At the very top, it's a man's world.

At the very top, it’s a man’s world.

 

How is one supposed to balance being a public figure and a private soul? It’s the challenge facing any icon, any leader. How does one stand for an idea – for something greater than any one person – while sacrificing their own wants and their own needs. It seems contradictory; to declare in a loud voice that we need to be honest about something, all the while being quietly dishonest about something else. And yet it happens over and over – deep in the hearts of some of our most iconic leaders and role models.

They win bloody wars for the rest of us, while inside of them a whole other battle rages.

By 1973, there were few stars in tennis bigger than Billie Jean King (Emma Stone). She’s won fourteen Grand Slam tournaments, including nine Wimbledon victories. She had begun to push for the rights of the female half of the pro tennis circuit, noticing that they were getting an eighth of the payday that their male counterparts took in. When the situation grew especially untenable, she partnered with journalist Gladys Heldman (Sarah Silverman) to form the Women’s Tennis Association and take the athletes on a competing tour circuit from the men.

Also by 1973, former tennis great Bobby Riggs was searching for meaning in life as a retired athlete. His day job, courtesy of his father-in-law was unfulfilling. It would seem as though fulfilment for Riggs only came by way of an inside straight, with a gambling addiction that seemed destined to undo every ounce of success he’d sewn-up.

Back on the WTA, life for King was becoming mildly complicated as she meets and falls hard for a hairdresser named Marilyn Barnett (Andrea Riseborough). The two share a fast connection, and a deep infatuation. This complicates things for several reasons. For starters, it’s 1973, and the LGBTQ society isn’t truly embraced in American life…certainly not for a celebrity like King. But what’s more, King is married to a fine upstanding young man named Larry (Austin Stowell). Larry likely has his suspicions, but still – cheating is cheating…in tennis and in life.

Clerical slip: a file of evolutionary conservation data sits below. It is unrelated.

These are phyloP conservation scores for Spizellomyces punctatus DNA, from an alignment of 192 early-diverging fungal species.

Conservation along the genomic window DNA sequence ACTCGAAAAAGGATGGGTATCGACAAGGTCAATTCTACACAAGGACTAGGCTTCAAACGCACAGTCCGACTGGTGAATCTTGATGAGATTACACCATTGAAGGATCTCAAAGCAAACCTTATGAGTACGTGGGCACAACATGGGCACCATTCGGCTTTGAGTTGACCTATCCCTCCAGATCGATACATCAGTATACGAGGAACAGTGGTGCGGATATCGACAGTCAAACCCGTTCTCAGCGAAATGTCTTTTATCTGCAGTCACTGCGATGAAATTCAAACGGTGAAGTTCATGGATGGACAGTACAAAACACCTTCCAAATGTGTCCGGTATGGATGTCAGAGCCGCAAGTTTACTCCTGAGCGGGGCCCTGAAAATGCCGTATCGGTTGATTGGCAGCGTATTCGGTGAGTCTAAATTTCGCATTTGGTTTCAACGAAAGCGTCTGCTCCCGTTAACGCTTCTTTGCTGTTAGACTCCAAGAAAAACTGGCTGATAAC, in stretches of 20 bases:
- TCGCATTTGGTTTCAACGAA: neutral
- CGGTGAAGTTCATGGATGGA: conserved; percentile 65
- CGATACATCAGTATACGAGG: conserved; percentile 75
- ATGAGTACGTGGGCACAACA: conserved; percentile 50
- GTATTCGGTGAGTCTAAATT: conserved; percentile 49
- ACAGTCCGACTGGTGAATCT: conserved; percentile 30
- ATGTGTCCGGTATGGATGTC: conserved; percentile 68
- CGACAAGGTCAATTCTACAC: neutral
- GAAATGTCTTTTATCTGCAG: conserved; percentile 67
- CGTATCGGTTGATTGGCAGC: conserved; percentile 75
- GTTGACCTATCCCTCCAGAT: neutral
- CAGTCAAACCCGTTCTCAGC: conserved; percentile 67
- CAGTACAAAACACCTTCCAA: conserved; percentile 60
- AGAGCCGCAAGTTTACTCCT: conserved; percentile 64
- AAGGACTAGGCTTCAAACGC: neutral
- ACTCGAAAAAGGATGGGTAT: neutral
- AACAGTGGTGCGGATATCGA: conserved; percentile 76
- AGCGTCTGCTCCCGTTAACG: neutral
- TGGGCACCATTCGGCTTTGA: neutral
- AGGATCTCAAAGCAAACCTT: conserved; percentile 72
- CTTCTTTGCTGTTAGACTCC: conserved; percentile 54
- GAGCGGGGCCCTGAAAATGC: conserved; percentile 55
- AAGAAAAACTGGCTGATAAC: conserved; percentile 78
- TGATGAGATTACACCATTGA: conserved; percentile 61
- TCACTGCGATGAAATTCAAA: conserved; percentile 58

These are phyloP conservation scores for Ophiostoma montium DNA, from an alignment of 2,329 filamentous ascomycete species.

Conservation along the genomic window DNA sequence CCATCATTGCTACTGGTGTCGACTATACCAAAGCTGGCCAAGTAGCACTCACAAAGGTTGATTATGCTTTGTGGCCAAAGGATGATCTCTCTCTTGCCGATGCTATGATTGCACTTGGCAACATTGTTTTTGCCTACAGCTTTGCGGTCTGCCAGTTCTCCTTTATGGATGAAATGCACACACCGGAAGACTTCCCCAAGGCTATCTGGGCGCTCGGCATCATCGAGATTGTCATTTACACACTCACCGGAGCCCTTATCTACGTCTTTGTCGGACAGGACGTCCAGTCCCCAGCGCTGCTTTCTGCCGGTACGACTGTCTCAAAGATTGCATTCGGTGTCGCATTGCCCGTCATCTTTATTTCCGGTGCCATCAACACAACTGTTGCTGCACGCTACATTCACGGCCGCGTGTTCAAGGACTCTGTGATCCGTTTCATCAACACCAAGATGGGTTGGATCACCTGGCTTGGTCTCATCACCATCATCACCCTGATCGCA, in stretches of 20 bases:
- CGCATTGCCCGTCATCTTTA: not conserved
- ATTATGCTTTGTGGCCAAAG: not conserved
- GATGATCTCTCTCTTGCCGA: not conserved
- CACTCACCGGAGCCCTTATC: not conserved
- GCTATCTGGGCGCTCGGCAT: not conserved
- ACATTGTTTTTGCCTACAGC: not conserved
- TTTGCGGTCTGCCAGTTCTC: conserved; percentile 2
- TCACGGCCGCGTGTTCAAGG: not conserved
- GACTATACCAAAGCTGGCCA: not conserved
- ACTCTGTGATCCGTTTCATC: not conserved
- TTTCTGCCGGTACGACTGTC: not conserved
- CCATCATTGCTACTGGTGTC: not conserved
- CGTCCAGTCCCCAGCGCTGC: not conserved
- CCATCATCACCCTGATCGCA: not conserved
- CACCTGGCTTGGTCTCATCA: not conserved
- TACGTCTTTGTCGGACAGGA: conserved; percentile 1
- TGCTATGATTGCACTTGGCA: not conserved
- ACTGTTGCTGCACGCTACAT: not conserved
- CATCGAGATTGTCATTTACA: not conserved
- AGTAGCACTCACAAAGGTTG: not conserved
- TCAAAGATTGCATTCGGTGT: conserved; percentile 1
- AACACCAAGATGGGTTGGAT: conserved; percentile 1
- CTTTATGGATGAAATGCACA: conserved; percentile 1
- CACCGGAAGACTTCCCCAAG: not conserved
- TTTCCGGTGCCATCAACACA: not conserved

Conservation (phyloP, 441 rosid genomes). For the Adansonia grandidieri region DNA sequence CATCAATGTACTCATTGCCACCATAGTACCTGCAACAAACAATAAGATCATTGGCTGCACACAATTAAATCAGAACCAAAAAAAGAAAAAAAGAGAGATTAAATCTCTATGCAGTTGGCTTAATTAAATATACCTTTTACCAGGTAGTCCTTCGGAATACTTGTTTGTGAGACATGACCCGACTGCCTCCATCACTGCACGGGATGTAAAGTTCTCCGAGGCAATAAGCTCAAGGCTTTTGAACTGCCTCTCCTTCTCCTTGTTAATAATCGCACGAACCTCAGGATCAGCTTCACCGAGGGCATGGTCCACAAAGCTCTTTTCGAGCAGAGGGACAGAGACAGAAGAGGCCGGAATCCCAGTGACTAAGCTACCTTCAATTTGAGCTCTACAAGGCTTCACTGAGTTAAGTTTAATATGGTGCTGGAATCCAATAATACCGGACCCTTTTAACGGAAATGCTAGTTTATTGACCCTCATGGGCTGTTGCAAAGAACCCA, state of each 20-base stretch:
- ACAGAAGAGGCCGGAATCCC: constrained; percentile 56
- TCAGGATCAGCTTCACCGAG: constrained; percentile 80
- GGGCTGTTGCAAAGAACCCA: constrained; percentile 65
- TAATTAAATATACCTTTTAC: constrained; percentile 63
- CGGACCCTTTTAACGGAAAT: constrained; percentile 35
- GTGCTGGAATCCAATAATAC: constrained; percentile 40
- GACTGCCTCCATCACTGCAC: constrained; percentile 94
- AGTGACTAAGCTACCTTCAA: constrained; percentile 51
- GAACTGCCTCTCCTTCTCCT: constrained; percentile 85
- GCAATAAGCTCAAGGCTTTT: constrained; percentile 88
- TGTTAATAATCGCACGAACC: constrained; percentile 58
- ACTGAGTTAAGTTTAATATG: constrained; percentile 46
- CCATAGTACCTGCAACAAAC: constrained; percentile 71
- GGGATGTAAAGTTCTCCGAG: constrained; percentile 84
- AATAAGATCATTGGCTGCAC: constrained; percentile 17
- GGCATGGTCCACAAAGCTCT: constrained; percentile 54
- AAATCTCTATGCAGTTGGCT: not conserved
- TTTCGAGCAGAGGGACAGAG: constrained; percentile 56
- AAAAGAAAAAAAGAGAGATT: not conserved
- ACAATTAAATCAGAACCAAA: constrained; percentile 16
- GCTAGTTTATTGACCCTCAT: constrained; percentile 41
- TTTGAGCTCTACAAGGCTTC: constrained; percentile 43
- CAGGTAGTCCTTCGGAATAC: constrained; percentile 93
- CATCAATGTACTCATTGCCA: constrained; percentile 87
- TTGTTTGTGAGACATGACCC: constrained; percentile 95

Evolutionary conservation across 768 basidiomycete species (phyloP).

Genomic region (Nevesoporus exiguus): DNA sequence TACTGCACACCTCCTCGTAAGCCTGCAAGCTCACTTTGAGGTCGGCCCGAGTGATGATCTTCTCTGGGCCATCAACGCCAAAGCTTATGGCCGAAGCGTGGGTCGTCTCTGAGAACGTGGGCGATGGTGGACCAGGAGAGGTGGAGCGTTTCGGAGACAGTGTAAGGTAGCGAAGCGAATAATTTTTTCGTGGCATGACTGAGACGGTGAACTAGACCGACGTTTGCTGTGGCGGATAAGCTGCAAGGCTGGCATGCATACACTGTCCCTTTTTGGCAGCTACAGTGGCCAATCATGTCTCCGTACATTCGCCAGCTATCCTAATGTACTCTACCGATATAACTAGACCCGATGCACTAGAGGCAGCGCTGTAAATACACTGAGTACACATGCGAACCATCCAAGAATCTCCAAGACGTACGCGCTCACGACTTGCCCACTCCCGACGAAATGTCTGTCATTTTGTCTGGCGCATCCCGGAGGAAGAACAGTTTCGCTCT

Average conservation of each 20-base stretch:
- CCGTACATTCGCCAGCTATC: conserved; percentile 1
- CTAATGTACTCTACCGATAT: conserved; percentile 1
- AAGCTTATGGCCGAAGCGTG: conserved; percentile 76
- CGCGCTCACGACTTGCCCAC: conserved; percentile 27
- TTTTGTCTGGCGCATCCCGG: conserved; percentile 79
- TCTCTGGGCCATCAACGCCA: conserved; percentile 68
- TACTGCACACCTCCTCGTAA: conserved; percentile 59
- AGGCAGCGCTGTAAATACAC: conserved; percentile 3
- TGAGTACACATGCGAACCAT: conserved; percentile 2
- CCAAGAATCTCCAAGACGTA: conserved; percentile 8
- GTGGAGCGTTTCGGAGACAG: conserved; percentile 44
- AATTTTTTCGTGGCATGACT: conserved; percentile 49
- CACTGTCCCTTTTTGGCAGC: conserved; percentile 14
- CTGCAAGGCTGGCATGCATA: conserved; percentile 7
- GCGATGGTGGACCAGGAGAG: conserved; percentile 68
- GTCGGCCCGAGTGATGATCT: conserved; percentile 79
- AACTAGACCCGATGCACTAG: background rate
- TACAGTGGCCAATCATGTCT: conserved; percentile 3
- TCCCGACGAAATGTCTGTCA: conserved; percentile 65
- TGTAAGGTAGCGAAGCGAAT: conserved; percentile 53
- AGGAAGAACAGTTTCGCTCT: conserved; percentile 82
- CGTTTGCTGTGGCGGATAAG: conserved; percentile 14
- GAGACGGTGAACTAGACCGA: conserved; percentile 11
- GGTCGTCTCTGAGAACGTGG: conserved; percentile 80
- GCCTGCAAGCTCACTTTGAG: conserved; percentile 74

Over at the Riggs compound, an act of desperation for notoriety leads Bobby to approach Billie Jean with an idea: The Battle of The Sexes. A best of three exhibition match, with the winner taking home a hefty payday. King, at first rebukes the idea, believing it to be nothing but a circus with a crazy barker in the centre ring.

Riggs, undeterred, offers the chance to Margaret Court (Jessica MacNamee), and promptly beats her in straight-sets.

Seeing what the loss could do for women’s tennis – if not also for women’s rights on the whole – King calls next with Bobby Riggs, setting the stage for one of the most iconic one-on-one events in sports history.

 

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After the main event ends, the film goes inside the locker room to find Billie Jean King sitting alone. She has stepped away from the celebration she has ignited, and the victory she has worked so hard for. It’s the greatest bit of acting Emma Stone puts forward in the whole film, and she barely says a word. On her face is joy, relief, pain, and bewilderment. Her whole body is a tightly wound spring that is desperately trying to uncoil. It is the culmination of months of drama – of personal and professional sacrifice. It is a physical embodiment of victory that so few of us ever get to see, and Stone nails it.

Unfortunately, BATTLE OF THE SEXES doesn’t give its other moments of high drama nearly enough space and physical embodiment. Relationships are at risk in words only. Physical and mental preparation happens through montage. Characters deliver their lines, but seldom without any real purpose besides it being the next line in the script.

It all comes across like marbles rattling around in a shoe box: lovely objects, making lots of noise, but in a manner that seems too clumsy and random.

For instance, there is a moment in the late-going where Larry and Marilyn are finally confronting the unspoken truth about Billie Jean. In the din of night, during a rare moment of solitude on this crazy tennis tour, Larry underlines that whether Billie Jean is declaring her life to a man, or sharing her life with a woman, that it’s tennis that is actually her first love. He quietly underscores that no woman or man will be put above the game that truly has Bille Jean’s heart.

As quickly as this moment arrives, it is gone. There is no time to let the observation sink in, no glimmer of how Larry came to the understanding or what it means to Marilyn to hear it – let alone give us a clue on whether she believes it. BATTLE OF THE SEXES is filled with these sorts of curiosities; profound details that are only said and not really shown.

The story of this iconic tennis match deserves the cinematic treatment. What’s more, nearly forty-five years after the fact, the story seems every bit as imperative as it did when it first unfolded. The world has made strides to change the sort of sexist thinking that we witness in BATTLE OF THE SEXES, but not nearly enough, and not in ways that stuck where it matters. We need to be reminded that we haven’t come as far as we’d like to believe, and just how close we are to backsliding

However, when a story deserves the cinematic treatment, it deserves the full treatment. It should come with weight, humanity, and execution…and there BATTLE OF THE SEXES falls short. The film tells the tale, but not in a way that its filmmakers are capable of. The drama and the heart are missing, and without them we only learn what The Battle of the Sexes was…not why or how.

Call me crazy, but I believe that the why and the how are the most important parts. Dare I suggest, those are the parts that could prevent that dangerous backslide we face.

Matineescore: ★ ★ 1/2 out of ★ ★ ★ ★
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